Tang, W. et al. (2016) Crowdsourcing HIV Test Promotion Videos: A Non-Inferiority Trial in China. Clinical Infectious Diseases. 62(11):1436-42.
Terris-Prestholt, F. & Windmeijer, F. (2016) How to Sell a Condom? The impact of demand creation tools on male and female condom sales in resource limited settings. Journal of Health Economics. 48:107-20.
Terris-Prestholt F, Quaife M, Vickerman P. (2016) Parameterising user uptake in economic evaluations: the role of discrete choice experiments. Health Economics. 1:116-23.

 

Each of these themes operate as sub-groups within CHIL, and are led by two or more LSHTM academics. Within them, researchers work on empirical and methodological developments, with particular interests in the following methods:

  • Causal inference approaches to provide accurate, relevant estimates of the effectiveness and cost-effectiveness of new health care interventions.
  • Novel preference elicitation methods and discrete choice experiments
  • Study of health care markets
  • Incorporating constraints in economic evaluations
  • Equity analyses using dynamic demographic and transmission modelling
  • Willingness to pay thresholds for multi-sectoral interventions
  • Cost functions in data scarce environments
  • Standards in global health costing
  • Use of behavioural economics and demand analysis to inform intervention and trial design and parameterise uptake in economic evaluation models
  • Methods for tracking global and domestic resource flows for health
    Teaching
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    Training CHIL
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    Masters

    Health Economics courses are a core part of our Masters teaching in public health. Key to our teaching is the use of our research and policy experience within our teaching materials, featuring prominently in the following face-to-face courses in London:

    Distance learning

    We also have two distance learning courses:

    Economics MSc modules include “Introduction to Health Economics”, “Economic Analysis for Health Policy”, “Economic Evaluation”, and “The Economics of Global Health Policy”.

    Short courses

    We regularly offer short courses which are a great way to sharpen your skills and knowledge within health economics:

    Study with us

    If you are interested in undertaking research or studies on health economics at LSHTM, further details - including on the application process – are available for the face-to-face, distance learning, and research degree programmes. There is also advice on scholarship funding.

    For any other information on studying at LSHTM, please contact the Study Team.

    Members
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    Members CHIL
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    Research staff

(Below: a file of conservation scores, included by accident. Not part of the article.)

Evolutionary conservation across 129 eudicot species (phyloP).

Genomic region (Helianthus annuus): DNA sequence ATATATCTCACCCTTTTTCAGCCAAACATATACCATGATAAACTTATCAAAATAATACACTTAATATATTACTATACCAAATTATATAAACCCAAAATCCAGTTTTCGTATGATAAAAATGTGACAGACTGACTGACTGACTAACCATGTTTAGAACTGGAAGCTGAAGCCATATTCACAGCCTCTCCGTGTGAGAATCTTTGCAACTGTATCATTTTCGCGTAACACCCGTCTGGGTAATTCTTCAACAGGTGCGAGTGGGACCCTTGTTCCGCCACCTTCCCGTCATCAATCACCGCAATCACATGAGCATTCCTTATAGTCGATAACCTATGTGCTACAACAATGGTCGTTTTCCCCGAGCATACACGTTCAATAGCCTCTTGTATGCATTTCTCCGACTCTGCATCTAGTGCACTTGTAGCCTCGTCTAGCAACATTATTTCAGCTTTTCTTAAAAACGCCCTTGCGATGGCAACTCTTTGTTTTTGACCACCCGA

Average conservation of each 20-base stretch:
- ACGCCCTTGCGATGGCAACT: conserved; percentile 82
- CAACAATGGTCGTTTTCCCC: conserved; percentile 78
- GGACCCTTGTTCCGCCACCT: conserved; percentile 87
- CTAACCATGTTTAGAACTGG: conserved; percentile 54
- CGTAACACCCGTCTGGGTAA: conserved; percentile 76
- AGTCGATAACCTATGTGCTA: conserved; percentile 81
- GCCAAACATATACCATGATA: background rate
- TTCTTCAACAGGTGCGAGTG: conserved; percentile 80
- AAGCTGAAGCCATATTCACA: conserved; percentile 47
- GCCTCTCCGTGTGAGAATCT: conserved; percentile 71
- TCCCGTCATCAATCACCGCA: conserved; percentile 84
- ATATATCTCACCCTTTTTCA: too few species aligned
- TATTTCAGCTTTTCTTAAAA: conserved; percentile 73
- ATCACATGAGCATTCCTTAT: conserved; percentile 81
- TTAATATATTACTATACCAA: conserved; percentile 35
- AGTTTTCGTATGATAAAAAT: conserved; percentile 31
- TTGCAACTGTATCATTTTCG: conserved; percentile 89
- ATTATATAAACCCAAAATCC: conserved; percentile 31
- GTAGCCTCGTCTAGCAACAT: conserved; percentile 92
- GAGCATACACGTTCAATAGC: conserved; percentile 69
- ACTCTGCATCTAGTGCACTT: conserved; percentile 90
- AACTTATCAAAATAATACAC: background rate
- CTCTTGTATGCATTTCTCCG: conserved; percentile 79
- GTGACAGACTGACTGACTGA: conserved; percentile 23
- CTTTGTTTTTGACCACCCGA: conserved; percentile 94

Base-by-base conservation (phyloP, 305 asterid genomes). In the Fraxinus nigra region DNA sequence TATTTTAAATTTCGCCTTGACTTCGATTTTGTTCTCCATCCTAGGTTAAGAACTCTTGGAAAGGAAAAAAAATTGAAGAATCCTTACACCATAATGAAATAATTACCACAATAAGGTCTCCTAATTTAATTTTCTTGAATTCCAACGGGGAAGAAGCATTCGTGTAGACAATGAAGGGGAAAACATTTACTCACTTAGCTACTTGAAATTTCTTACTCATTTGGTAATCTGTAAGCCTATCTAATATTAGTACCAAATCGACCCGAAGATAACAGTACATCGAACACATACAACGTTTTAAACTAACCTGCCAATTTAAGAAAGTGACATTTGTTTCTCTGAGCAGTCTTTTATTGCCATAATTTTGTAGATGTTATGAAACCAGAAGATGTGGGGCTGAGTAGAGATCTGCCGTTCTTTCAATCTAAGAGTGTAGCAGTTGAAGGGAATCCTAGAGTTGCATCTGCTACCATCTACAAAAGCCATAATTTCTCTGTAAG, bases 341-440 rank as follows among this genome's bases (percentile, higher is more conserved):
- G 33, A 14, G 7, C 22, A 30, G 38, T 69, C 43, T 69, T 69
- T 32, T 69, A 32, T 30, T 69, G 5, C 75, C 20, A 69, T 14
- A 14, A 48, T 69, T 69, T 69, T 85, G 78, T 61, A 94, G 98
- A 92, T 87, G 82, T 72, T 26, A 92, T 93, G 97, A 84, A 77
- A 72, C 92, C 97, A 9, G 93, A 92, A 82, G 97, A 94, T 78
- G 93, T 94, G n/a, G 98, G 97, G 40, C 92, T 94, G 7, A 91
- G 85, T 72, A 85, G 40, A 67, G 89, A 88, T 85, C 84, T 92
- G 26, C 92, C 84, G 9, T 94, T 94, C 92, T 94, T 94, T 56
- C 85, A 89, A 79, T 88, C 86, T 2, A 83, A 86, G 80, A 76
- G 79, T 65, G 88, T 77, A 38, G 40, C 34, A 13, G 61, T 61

Anna Vassall
    Director of CHIL, Professor of Health Economics 
     

    Andrew Briggs
    Deputy Director of CHIL, Professor of Health Economics 

     

    Kaja Abbas 
    Assistant Professor of Disease Modelling
    Economic evaluation and priority setting

    Pauline Allen
    Professor of Health Services Organisation
    Health systems and organisation
    Katherine Atkins
    Associate Professor of Infectious Disease Modelling
    Economic evaluation and priority setting
    David Bath
    Research Fellow in Health Economics
    Economic evaluation and priority setting
    Preferences and behaviour
    Nicolas Berger
    Research Fellow
    Policy evaluation
    Preferences and behaviour
    Josephone Borghi
    Associate Professor of Health Economics and Policy
    Health systems and organisation
    Fiammetta Bozzani
    Research Fellow in Health Economics
    Economic evaluation and priority setting
    Health systems and organisation

    John Cairns
    Professor of Health Economics
    Economic evaluation and priority setting
    Preferences and behaviour

    Andrew Clark
    Associate Professor
    Economic evaluation and priority setting
    Laura Cornelsen 
    Assistant Professor of Public Health Economics
    Preferences and behaviour
    Policy evaluation
    Marc d'Elbee
    Research Fellow in Health Economics
    Economic evaluation and priority setting
    Preferences and behaviour

    Rosalind Eggo
    Assistant Professor
    Economic evaluation and priority setting
    Policy evaluation

    Camilla Fabbri
    Research Fellow
    Preferences and behaviour
    Policy evaluation

    Silke Fernandes
    Research Fellow in Health Economics
    Economic evaluation and priority setting

    Lucy Gilson
    Professor of Health Policy and Systems
    Gabriela Gomez 
    Associate Professor in Economics of Infectious Diseases
    Economic evaluation and priority setting

    Catherine Goodman 
    Professor of Health Economics and Policy
    Health systems and organisation

    Giulia Greco
    Assistant Professor of Health Economics
    Economic evaluation
    Policy evaluation
           

    Richard Grieve 
    Professor of Health Economics Methodology
    Policy evaluation
    Economic evaluation and priority setting

    Manon Haemmerli
    Research Fellow
    Health Systems and organisation

    Kara Hanson
    Professor of Health System Economics and Dean, Faculty of Public Health and Policy
    Policy evaluation
    Pitchaya Indravudh
    Research Fellow in Health Economics
    Preferences and behaviour
    Policy evaluation
    Mark Jit
    Professor of Vaccine Epidemiology
    Economic evaluation and priority setting
    Marcus Keogh-Brown
    Associate Professor in Economic Modelling
    Policy evaluation
    Economics of health systems and organisations
    Jessica King
    Research Fellow in Health Economics and Impact Evaluation
    Policy evaluation
    Health systems and organisation
    Roxanne Kovacs
    Research Fellow in Health Economics
    Preferences and behaviour
    Policy evaluation
    Yoko Laurence